Has anyone had any luck running their emonTx from rechargeable batteries? The advice is to run it off two 1.5v disposable AA batteries. This is too wasteful for me. Running it from the mains seems needless too.
I tried running it off two rechargeable AA batteries initially at approximately 2.55v. This lasted about 24 hours before the voltage dropped too low. Then I tried three AA rechargeables, each about 2500mAh. Voltage was initially 3.7v and lasted almost a week.
Finally, I tried a rechargeable 9v battery. The LED flickered sporadically and then died. It will not power up anymore. I think I've fried the ATMEGA chip and probably some other bits. I wouldn't recommend you try this!
How are you powering yours?
You shouldn't forget to enable Sleep mode.
3 AA rechargeable batteries @ 1.2v each should last a long time.
The ABSOLUTE MAXIMUM VOLTAGE for the RFM12B radio module is 3.8 V, for the Atmel processor is 6 V.
I thought it will fry at a lower voltage, this is good to know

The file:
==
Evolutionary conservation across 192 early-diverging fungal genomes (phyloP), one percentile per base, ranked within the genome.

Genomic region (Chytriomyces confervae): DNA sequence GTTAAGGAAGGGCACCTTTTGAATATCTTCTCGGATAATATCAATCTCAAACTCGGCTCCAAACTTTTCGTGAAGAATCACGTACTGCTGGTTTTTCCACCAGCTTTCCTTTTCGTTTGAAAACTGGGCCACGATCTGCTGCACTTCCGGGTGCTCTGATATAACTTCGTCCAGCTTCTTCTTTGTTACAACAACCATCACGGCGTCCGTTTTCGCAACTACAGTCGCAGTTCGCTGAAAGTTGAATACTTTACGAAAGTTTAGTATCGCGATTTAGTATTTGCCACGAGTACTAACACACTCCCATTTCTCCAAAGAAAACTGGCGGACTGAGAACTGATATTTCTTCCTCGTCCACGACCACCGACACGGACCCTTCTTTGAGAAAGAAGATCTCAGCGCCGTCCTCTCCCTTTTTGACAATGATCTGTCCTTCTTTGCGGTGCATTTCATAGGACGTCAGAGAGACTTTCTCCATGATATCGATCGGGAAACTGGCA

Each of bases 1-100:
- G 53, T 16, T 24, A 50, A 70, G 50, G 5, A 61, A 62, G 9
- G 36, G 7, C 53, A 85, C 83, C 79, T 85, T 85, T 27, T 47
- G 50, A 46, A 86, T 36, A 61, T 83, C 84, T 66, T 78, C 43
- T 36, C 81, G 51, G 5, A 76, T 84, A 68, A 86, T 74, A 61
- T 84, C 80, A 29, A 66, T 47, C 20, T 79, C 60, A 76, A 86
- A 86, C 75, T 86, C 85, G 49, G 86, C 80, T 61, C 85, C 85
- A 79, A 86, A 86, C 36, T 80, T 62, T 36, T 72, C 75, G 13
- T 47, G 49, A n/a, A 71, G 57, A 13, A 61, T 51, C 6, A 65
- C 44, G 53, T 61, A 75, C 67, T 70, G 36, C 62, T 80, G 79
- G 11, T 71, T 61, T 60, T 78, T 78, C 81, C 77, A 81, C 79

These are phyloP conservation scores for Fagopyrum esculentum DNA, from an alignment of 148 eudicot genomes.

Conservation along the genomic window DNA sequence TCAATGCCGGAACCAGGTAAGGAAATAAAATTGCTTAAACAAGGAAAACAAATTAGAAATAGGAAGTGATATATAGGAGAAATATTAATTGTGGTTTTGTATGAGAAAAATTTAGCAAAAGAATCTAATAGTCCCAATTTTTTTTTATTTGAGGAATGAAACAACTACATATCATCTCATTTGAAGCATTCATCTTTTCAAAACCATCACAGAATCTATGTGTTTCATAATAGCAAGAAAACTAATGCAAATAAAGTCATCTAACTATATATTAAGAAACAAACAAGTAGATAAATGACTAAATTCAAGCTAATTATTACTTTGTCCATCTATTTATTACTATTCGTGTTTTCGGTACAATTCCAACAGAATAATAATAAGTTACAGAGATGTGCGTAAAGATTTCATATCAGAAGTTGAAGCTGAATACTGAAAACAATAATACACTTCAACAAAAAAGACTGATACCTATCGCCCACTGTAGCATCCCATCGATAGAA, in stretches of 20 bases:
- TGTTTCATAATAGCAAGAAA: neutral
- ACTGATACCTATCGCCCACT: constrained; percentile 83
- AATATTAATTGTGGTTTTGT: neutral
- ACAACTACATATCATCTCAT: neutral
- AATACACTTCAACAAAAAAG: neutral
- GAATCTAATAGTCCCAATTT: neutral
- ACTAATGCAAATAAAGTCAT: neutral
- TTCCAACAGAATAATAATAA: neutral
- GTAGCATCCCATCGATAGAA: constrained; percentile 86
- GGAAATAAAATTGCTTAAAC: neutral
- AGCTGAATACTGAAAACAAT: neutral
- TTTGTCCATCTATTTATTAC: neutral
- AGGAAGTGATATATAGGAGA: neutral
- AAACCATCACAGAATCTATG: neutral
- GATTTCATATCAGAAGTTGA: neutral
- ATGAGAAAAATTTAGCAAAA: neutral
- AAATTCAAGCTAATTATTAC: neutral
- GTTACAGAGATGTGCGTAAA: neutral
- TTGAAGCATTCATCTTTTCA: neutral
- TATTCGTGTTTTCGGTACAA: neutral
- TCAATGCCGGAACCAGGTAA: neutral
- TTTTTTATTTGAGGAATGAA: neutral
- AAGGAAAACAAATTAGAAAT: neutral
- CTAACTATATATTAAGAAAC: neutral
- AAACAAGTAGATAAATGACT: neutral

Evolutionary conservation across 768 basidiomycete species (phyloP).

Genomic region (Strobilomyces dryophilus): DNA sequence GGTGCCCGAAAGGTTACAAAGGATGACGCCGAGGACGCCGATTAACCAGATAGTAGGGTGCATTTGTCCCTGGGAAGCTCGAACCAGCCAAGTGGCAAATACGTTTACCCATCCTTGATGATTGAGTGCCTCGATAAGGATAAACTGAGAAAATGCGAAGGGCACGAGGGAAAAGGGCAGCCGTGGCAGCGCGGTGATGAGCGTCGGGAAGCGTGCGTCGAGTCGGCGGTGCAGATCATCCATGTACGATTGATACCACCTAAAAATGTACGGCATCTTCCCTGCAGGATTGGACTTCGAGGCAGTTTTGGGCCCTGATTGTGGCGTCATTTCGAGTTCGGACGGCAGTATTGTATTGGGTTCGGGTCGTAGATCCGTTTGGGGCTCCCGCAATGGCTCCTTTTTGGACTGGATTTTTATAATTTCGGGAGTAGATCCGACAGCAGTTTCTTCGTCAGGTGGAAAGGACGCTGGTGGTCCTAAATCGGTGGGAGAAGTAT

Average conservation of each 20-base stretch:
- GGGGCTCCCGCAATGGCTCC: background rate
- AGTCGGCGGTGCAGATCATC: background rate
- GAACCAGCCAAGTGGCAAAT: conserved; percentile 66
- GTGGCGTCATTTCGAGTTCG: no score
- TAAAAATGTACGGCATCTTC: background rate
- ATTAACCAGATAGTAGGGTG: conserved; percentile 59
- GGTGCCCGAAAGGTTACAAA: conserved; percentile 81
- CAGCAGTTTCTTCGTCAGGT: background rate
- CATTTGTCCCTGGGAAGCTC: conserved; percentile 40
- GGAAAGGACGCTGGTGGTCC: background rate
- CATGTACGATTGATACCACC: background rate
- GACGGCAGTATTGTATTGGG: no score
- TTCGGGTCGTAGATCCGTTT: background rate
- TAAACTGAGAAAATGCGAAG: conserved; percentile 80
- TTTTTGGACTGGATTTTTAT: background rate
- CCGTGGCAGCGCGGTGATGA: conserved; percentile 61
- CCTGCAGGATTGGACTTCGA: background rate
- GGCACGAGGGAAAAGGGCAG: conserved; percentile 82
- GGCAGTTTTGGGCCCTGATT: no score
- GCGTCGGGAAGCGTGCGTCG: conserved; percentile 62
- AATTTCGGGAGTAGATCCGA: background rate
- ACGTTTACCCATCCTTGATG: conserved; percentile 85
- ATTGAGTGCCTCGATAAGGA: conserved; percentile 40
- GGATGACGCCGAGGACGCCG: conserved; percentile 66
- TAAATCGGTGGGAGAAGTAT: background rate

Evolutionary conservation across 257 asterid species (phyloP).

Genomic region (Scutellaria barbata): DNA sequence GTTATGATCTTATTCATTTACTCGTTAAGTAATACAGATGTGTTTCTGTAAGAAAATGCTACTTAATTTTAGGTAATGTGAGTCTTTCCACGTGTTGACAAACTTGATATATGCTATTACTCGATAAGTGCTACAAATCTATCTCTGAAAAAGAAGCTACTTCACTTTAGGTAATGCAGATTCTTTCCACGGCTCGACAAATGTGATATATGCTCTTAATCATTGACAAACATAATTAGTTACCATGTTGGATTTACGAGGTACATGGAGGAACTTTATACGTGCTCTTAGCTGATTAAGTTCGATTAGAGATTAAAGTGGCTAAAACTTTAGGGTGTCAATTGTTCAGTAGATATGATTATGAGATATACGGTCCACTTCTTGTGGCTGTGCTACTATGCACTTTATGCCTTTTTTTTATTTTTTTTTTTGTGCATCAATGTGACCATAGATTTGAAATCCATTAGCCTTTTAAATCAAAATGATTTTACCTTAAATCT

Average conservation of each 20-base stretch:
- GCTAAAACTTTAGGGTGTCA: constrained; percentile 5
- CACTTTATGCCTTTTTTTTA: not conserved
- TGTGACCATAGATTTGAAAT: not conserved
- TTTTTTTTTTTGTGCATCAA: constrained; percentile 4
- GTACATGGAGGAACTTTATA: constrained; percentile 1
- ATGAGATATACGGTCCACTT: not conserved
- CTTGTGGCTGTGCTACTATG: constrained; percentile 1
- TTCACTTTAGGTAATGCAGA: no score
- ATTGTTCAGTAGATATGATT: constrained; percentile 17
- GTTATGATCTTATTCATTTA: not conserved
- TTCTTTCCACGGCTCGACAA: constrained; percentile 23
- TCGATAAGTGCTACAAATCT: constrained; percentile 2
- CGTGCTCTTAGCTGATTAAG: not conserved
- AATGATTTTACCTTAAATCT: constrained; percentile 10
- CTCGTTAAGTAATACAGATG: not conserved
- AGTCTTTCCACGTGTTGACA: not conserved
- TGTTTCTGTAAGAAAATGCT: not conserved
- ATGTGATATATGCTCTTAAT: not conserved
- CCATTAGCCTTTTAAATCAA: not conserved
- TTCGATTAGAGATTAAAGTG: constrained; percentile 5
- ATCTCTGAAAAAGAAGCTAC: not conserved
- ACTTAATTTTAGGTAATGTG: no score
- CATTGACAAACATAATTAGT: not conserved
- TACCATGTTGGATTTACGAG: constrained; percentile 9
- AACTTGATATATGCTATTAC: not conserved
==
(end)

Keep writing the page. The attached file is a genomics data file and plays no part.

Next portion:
comment not valid after the above post was modified from 6V to 3.8V
I'm pretty sure the emonTx is going into sleep mode. I am using the most up to date sketch for a solar PV setup here https://github.com/openenergymonitor/emonTxFirmware/blob/master/emonTx_C...
There is a line for the RF sleep;
and one for the Atmel sleep;
The Atmel fried at 9v, but the RF module survived! emonTx is working again thanks to a fresh Atmel chip.
So, how do you guys power your emonTxs?
Edited the post above - the RFM12B surface mount version maximum voltage is 3.8 V. (Why do they keep the same type no. for incompatible units? - I'd looked up the old type. Apologies to anyone misled by this).